Wall Street Journal: “Ukrainian officials say that Russia, which has positioned more than 100,000 troops around three sides of Ukraine, is stepping up a destabilization campaign involving cyberattacks, economic disruption and a new tactic: hundreds of fake bomb threats.”
“Russian forces and their proxies already control portions of Ukraine and frequent skirmish with government forces. The aim of Moscow’s intensifying hybrid campaign, Ukrainian officials say, is to weaken their country and sow panic, potentially provoking discontent and protests of the kind Russia fomented in eastern Ukraine in 2014 to justify its interventions there. U.S. and U.K. officials said last month they uncovered coup plots intended to install a puppet pro-Russian government.”
Financial Times: Estonia’s president warns of Russian hybrid warfare.
Washington Post: “The Russian military buildup in Belarus appears aimed at Ukraine for now, but the new deployments are sending chills through Belarus’s Baltic neighbors — Lithuania, Latvia and Estonia — as well as some Eastern European countries because of the possibility of a game-changing Russian presence on or near their borders.”
“Between 20,000 and 30,000 Russian troops along with warplanes, missile batteries and air defense systems have moved into Belarus in recent weeks, officially to participate in a military exercise.”
“Some airlines have canceled or diverted flights to Ukraine amid heightened fears that an invasion by Russia is imminent despite intensive weekend talks between the Kremlin and the West,” the AP reports.
Washington Post: “A standoff between police and protesters from the self-styled ‘Freedom Convoy’ opposing coronavirus vaccine mandates continued Sunday near a vital U.S.-Canada border crossing, even as crowds reportedly started shrinking overnight and one arrest was made. After law enforcement enforced an injunction ordering truckers and their supporters to leave, and ticketed and towed vehicles, a defiant core of protesters mostly remained on foot as temperatures dropped below freezing.”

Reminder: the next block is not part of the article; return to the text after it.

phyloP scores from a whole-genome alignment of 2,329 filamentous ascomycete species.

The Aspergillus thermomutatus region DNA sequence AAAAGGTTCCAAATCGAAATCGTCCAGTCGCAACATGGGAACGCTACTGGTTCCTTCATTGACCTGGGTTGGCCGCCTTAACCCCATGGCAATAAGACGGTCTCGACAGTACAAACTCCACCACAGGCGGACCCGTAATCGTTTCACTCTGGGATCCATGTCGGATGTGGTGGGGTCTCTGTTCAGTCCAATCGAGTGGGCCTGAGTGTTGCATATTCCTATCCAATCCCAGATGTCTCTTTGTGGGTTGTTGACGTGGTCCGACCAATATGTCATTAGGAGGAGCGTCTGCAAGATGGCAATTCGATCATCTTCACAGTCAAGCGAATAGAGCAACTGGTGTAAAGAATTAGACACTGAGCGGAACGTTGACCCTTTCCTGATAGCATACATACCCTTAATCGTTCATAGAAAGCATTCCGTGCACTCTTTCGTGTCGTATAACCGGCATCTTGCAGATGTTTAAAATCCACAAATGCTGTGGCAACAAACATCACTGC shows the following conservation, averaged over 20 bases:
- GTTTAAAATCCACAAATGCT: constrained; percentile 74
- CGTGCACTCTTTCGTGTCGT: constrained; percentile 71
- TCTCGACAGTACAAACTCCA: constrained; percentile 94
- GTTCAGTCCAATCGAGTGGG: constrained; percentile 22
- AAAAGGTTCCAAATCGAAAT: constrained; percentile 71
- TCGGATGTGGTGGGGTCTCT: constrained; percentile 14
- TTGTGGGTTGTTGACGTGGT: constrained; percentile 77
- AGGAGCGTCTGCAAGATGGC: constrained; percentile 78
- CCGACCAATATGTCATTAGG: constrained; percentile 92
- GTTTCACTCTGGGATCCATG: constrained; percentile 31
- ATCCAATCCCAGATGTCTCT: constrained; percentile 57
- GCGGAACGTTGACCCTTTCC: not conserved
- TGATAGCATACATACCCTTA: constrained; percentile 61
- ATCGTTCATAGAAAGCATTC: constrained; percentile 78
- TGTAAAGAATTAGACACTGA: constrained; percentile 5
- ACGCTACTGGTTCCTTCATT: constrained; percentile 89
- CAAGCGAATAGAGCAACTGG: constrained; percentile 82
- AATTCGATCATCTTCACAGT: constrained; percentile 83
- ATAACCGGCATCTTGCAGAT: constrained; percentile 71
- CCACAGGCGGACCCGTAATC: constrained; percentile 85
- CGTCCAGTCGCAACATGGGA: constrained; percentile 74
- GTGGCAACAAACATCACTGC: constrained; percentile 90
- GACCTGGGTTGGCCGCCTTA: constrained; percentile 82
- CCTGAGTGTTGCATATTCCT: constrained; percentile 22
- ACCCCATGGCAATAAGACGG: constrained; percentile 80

“The blockade of the Ambassador Bridge, a key trade corridor that connects Windsor, Ontario, to Detroit, which has disrupted traffic and the flow of goods since Monday, has not ended.”
Wall Street Journal: “Efforts by Canadian police to clear protesters blocking traffic on a crucial bridge between the U.S. and Canada appear to have stalled Saturday, as an initial crowd of roughly 50 people swelled to over 500 as of early afternoon, among them parents with children.”
Globe and Mail: Multiple border crossings remain closed as convoy protests against COVID-19 measures continue.
A new Maru Public Opinion poll found that 56% of Canadians don’t have an iota of sympathy for Freedom Convoy — and two thirds wouldn’t mind seeing their blockades cleared by military force.
But Canadians are also turning their ire on a “weak” government response and an intransigent prime minister whom they blame for “inflaming” the situation. The poll found that only 16% of Canadians would vote for Prime Minister Justin Trudeau based on his actions of the last two weeks.
Sen. Rand Paul (R-KY) “said he hopes truckers would come to the United States as soon as this weekend to clog up streets in Los Angeles during the Super Bowl or next month to Washington,” the Washington Post reports.
Said Paul: “I’m all for it. Civil disobedience is a time-honored tradition in our country, from slavery to civil rights to you name it. Peaceful protest, clog things up, make people think about the mandates.”
He added: “I hope the truckers do come to America, and I hope they clog up cities.”
CNN: “The difficulty for the committee in tracking down just whom Trump spoke with — and when — is dealing with his unorthodox phone habits while in office: According to multiple sources formerly in the administration, the ex-President often used other people’s telephones (or multiple phones of his own, sometimes rotated in and out of use) to communicate with his supporters — and even family.”
“One former staffer blamed the former President’s habit on an aversion to anyone listening to his calls (which, in the White House, is hard for a president to avoid if he calls from a desk phone). So he would, frequently, grab the cell phone of a nearby aide or even a Secret Service agent to make calls.”
“Rudy Giuliani, who as former President Donald Trump’s lawyer helped lead the effort to overturn the results of the 2020 election, is in discussions with the House Jan. 6 committee about responding to its questions,“ the New York Times reports.